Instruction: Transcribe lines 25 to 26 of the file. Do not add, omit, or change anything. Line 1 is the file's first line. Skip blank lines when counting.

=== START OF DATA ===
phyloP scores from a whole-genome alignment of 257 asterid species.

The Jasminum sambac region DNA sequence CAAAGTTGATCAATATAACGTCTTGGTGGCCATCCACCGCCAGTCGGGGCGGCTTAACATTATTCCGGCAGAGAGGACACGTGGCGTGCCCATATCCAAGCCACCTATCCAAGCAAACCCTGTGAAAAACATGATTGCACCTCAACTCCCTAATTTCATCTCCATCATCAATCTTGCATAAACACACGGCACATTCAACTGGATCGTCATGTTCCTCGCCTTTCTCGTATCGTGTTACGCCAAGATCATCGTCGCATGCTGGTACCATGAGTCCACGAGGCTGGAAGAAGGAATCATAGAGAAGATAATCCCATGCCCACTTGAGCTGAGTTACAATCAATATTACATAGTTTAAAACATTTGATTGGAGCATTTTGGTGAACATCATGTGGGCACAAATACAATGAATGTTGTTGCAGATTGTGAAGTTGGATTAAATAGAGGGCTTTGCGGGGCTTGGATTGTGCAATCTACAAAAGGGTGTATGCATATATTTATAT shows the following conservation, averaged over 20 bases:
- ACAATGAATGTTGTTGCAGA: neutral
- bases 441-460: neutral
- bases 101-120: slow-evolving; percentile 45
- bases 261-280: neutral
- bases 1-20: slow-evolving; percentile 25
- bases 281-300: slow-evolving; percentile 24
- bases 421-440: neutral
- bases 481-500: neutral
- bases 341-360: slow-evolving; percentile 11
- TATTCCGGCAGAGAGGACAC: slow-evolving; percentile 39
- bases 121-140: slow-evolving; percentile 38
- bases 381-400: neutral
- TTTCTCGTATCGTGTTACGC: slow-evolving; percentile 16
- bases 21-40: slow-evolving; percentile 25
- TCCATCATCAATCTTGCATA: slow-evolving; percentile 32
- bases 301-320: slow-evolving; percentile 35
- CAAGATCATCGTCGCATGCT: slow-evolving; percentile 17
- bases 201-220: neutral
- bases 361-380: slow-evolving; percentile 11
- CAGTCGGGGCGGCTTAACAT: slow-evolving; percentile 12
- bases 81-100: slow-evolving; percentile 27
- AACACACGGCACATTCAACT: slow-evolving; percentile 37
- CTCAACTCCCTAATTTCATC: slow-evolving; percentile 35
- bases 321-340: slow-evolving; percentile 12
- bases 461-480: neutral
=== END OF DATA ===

- CTCAACTCCCTAATTTCATC: slow-evolving; percentile 35
- bases 321-340: slow-evolving; percentile 12